Neon Trees caters to superfans on small venue tour

July 24, 2015
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COURTESY OF EMILY HERMAN Neon Trees, led by lead singer Tyler Glenn, brought high energy and intense lights to the Rams Head Live! stage on July 18.

By EMILY HERMAN, Arts & Entertainment Editor

Neon Trees, the rock band known for radio-friendly hits like “Animal” and “Everybody Talks,” stopped by Rams Head Live! on July 18 for an intimate yet energetic show designed to appeal to their most dedicated fans.

Led by theatrical lead singer Tyler Glenn, the Utah-based band rocked through a 90-minute light show, featuring songs from throughout their career, including their new single “Songs I Can’t Listen To.” The night ended with a rousing cover of “Come On Eileen,” the 80s hit by Dexy’s Midnight Runners.

“If you have your arms folded and you're not sweaty yet, you're not doing it right," Glenn said early in the set.

In an exclusive interview with The News-Letter, guitarist Chris Allen said that although the band often plays big stadiums with fellow chart-toppers like Maroon 5, for this tour they chose to only visit venues that hold less than 1,500 people.

“It’s just the setting we like to perform in,” Allen said. “We’re still using our lighting that we were using on our bigger tours, so it’s high energy but it’s up close. There’s definitely a higher energy with everyone just closer together. You can feed off of each other.”

Allen also said that although they want to please their fans by playing the hits, they enjoy experimenting on stage.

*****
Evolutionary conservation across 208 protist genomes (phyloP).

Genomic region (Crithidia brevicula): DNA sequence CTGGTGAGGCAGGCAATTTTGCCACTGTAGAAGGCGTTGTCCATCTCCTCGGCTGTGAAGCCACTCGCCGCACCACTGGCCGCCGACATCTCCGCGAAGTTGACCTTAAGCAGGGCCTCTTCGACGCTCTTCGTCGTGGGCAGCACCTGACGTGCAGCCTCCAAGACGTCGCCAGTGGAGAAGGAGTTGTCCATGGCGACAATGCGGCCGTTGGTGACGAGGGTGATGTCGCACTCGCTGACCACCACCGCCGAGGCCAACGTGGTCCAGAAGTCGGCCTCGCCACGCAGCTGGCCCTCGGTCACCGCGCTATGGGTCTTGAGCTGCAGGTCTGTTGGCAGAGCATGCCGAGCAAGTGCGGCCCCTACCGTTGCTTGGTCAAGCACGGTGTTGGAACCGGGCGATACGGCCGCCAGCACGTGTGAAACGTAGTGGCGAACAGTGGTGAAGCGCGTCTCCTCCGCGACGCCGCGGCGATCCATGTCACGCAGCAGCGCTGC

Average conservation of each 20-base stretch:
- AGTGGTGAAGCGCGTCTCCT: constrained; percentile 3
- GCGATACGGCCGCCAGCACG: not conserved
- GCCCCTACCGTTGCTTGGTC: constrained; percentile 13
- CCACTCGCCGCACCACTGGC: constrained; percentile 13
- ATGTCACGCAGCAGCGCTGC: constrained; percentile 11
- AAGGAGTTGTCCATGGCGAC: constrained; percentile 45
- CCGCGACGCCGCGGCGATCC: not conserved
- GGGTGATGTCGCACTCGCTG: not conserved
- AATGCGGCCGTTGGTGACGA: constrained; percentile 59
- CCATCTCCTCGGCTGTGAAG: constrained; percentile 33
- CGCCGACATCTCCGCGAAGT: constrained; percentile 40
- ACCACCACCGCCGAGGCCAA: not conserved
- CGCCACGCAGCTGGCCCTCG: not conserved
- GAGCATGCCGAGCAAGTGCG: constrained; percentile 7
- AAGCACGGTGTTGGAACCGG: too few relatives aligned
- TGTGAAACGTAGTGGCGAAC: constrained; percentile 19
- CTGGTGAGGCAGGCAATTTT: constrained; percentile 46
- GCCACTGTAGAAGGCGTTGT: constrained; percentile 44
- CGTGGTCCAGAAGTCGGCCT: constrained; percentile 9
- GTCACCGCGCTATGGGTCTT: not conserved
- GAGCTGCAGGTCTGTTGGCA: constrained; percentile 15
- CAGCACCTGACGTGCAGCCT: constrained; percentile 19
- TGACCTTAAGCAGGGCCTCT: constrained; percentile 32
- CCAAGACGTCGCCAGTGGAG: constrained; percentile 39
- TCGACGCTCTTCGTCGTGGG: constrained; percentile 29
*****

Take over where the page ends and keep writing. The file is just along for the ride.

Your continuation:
“We pride ourselves on being a live band,” Allen said. “That’s where it’s at for us, the live show. We kind of take certain liberties and expand the songs.”

Despite the show’s high energy and elaborate staging, the band was still able to connect with fans by pausing periodically to reflect on their journey as artists and to express their gratitude.

Glenn, who publicly came out as gay last year after growing up closeted in Mormon-dominated Provo, Utah, also shared his thoughts on how both he and the world around him have changed throughout the band’s career.

“I've come to realize that it doesn't really matter where you're from because people have a lot of weird s*** happen to them,” Glenn said. “It feels like somehow something's coming around. People are paying attention to humanity and it feels really nice.”

Meanwhile, Allen noted that although the band just released a new single and music video, they have no plans to release another album.

“We were planning on taking this year off but we started to get a little stir-crazy so we decided to do this tour,” Allen said.

He also revealed that the band recorded a few more new songs before going on the road.

“I’m not sure what we’re going to do with the other songs, [and] I’m not sure when we’re going to write some more,” Allen said. “It has been eight or nine months since we had toured last, so we thought since we don’t know what will happen next, it would be cool to do a little tour for the fans.”

While this concert drew many of the devoted fans that Neon Trees had hoped to bring in, not everyone in the crowd could sing every word to every song. Instead, Glenn’s stage presence elevated the band beyond their persona as mainstream radio mainstays to bonafide rock stars.

“It feels like there’s not as much pressure because we already have a few successful songs and albums behind us,” Allen said. “We’re not thinking like, ‘What’s going to be the next hit song on the radio?’ We just kind of do our thing and we’re just comfortable.”

Neon Trees, who are traveling with Nashville band COIN and fellow Utah group Fictionist, will wrap up their tour July 26 at Boston’s Paradise Rock Club.

 

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